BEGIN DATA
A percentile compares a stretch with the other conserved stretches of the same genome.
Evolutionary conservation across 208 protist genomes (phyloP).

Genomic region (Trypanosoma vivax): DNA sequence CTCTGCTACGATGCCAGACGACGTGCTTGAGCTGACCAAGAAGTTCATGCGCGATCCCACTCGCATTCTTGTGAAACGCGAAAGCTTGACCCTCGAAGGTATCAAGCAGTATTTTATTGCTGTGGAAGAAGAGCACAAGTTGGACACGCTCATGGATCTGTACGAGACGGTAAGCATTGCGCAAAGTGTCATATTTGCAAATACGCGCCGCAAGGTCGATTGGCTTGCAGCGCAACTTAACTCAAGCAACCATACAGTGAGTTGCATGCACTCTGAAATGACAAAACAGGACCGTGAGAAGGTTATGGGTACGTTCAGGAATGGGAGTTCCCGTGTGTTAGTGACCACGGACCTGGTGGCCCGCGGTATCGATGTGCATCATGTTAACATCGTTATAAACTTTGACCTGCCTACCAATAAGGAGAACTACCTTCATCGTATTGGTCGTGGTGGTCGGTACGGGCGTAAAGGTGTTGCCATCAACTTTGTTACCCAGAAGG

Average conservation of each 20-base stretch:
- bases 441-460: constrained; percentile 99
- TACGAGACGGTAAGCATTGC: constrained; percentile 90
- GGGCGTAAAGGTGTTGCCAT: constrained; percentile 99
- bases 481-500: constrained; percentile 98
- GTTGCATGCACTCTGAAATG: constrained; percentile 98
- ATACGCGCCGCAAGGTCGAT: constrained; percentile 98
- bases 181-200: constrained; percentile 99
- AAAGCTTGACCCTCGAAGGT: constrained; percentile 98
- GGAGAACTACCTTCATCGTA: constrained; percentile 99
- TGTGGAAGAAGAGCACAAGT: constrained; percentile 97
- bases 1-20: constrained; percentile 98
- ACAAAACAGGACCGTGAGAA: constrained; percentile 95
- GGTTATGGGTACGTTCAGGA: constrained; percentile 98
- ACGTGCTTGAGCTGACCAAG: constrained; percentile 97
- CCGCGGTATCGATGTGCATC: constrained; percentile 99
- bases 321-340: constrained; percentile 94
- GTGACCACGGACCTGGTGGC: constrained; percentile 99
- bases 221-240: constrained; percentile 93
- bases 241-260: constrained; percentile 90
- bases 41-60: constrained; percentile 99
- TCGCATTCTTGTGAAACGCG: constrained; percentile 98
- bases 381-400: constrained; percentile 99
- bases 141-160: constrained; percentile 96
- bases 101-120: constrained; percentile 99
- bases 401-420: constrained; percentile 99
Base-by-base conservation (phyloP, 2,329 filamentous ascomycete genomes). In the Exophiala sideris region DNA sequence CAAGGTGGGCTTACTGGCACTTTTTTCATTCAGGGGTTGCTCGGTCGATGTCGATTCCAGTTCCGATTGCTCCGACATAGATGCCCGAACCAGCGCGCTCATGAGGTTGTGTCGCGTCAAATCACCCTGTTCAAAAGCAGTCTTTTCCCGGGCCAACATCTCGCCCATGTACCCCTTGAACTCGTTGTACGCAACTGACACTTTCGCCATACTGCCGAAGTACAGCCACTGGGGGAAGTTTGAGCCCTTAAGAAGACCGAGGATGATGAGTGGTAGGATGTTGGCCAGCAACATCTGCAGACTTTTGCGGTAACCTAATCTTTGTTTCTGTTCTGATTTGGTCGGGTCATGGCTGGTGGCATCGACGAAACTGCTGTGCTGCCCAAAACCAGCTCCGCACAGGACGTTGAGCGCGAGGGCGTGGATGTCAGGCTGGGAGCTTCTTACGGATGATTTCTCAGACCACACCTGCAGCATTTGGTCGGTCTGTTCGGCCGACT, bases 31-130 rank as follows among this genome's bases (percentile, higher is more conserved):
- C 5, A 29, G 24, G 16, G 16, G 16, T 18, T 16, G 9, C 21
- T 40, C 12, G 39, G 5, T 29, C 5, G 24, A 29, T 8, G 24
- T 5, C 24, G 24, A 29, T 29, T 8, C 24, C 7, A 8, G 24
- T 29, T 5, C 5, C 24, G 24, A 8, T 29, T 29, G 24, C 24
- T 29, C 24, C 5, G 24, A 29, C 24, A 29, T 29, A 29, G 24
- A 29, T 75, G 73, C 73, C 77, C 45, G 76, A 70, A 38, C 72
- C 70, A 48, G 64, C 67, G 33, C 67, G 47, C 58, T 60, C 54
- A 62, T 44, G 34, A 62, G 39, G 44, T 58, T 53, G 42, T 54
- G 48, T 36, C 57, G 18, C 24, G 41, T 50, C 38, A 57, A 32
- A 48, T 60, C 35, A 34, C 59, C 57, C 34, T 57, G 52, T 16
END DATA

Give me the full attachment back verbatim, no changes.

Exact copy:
A percentile compares a stretch with the other conserved stretches of the same genome.
Evolutionary conservation across 208 protist genomes (phyloP).

Genomic region (Trypanosoma vivax): DNA sequence CTCTGCTACGATGCCAGACGACGTGCTTGAGCTGACCAAGAAGTTCATGCGCGATCCCACTCGCATTCTTGTGAAACGCGAAAGCTTGACCCTCGAAGGTATCAAGCAGTATTTTATTGCTGTGGAAGAAGAGCACAAGTTGGACACGCTCATGGATCTGTACGAGACGGTAAGCATTGCGCAAAGTGTCATATTTGCAAATACGCGCCGCAAGGTCGATTGGCTTGCAGCGCAACTTAACTCAAGCAACCATACAGTGAGTTGCATGCACTCTGAAATGACAAAACAGGACCGTGAGAAGGTTATGGGTACGTTCAGGAATGGGAGTTCCCGTGTGTTAGTGACCACGGACCTGGTGGCCCGCGGTATCGATGTGCATCATGTTAACATCGTTATAAACTTTGACCTGCCTACCAATAAGGAGAACTACCTTCATCGTATTGGTCGTGGTGGTCGGTACGGGCGTAAAGGTGTTGCCATCAACTTTGTTACCCAGAAGG

Average conservation of each 20-base stretch:
- bases 441-460: constrained; percentile 99
- TACGAGACGGTAAGCATTGC: constrained; percentile 90
- GGGCGTAAAGGTGTTGCCAT: constrained; percentile 99
- bases 481-500: constrained; percentile 98
- GTTGCATGCACTCTGAAATG: constrained; percentile 98
- ATACGCGCCGCAAGGTCGAT: constrained; percentile 98
- bases 181-200: constrained; percentile 99
- AAAGCTTGACCCTCGAAGGT: constrained; percentile 98
- GGAGAACTACCTTCATCGTA: constrained; percentile 99
- TGTGGAAGAAGAGCACAAGT: constrained; percentile 97
- bases 1-20: constrained; percentile 98
- ACAAAACAGGACCGTGAGAA: constrained; percentile 95
- GGTTATGGGTACGTTCAGGA: constrained; percentile 98
- ACGTGCTTGAGCTGACCAAG: constrained; percentile 97
- CCGCGGTATCGATGTGCATC: constrained; percentile 99
- bases 321-340: constrained; percentile 94
- GTGACCACGGACCTGGTGGC: constrained; percentile 99
- bases 221-240: constrained; percentile 93
- bases 241-260: constrained; percentile 90
- bases 41-60: constrained; percentile 99
- TCGCATTCTTGTGAAACGCG: constrained; percentile 98
- bases 381-400: constrained; percentile 99
- bases 141-160: constrained; percentile 96
- bases 101-120: constrained; percentile 99
- bases 401-420: constrained; percentile 99
Base-by-base conservation (phyloP, 2,329 filamentous ascomycete genomes). In the Exophiala sideris region DNA sequence CAAGGTGGGCTTACTGGCACTTTTTTCATTCAGGGGTTGCTCGGTCGATGTCGATTCCAGTTCCGATTGCTCCGACATAGATGCCCGAACCAGCGCGCTCATGAGGTTGTGTCGCGTCAAATCACCCTGTTCAAAAGCAGTCTTTTCCCGGGCCAACATCTCGCCCATGTACCCCTTGAACTCGTTGTACGCAACTGACACTTTCGCCATACTGCCGAAGTACAGCCACTGGGGGAAGTTTGAGCCCTTAAGAAGACCGAGGATGATGAGTGGTAGGATGTTGGCCAGCAACATCTGCAGACTTTTGCGGTAACCTAATCTTTGTTTCTGTTCTGATTTGGTCGGGTCATGGCTGGTGGCATCGACGAAACTGCTGTGCTGCCCAAAACCAGCTCCGCACAGGACGTTGAGCGCGAGGGCGTGGATGTCAGGCTGGGAGCTTCTTACGGATGATTTCTCAGACCACACCTGCAGCATTTGGTCGGTCTGTTCGGCCGACT, bases 31-130 rank as follows among this genome's bases (percentile, higher is more conserved):
- C 5, A 29, G 24, G 16, G 16, G 16, T 18, T 16, G 9, C 21
- T 40, C 12, G 39, G 5, T 29, C 5, G 24, A 29, T 8, G 24
- T 5, C 24, G 24, A 29, T 29, T 8, C 24, C 7, A 8, G 24
- T 29, T 5, C 5, C 24, G 24, A 8, T 29, T 29, G 24, C 24
- T 29, C 24, C 5, G 24, A 29, C 24, A 29, T 29, A 29, G 24
- A 29, T 75, G 73, C 73, C 77, C 45, G 76, A 70, A 38, C 72
- C 70, A 48, G 64, C 67, G 33, C 67, G 47, C 58, T 60, C 54
- A 62, T 44, G 34, A 62, G 39, G 44, T 58, T 53, G 42, T 54
- G 48, T 36, C 57, G 18, C 24, G 41, T 50, C 38, A 57, A 32
- A 48, T 60, C 35, A 34, C 59, C 57, C 34, T 57, G 52, T 16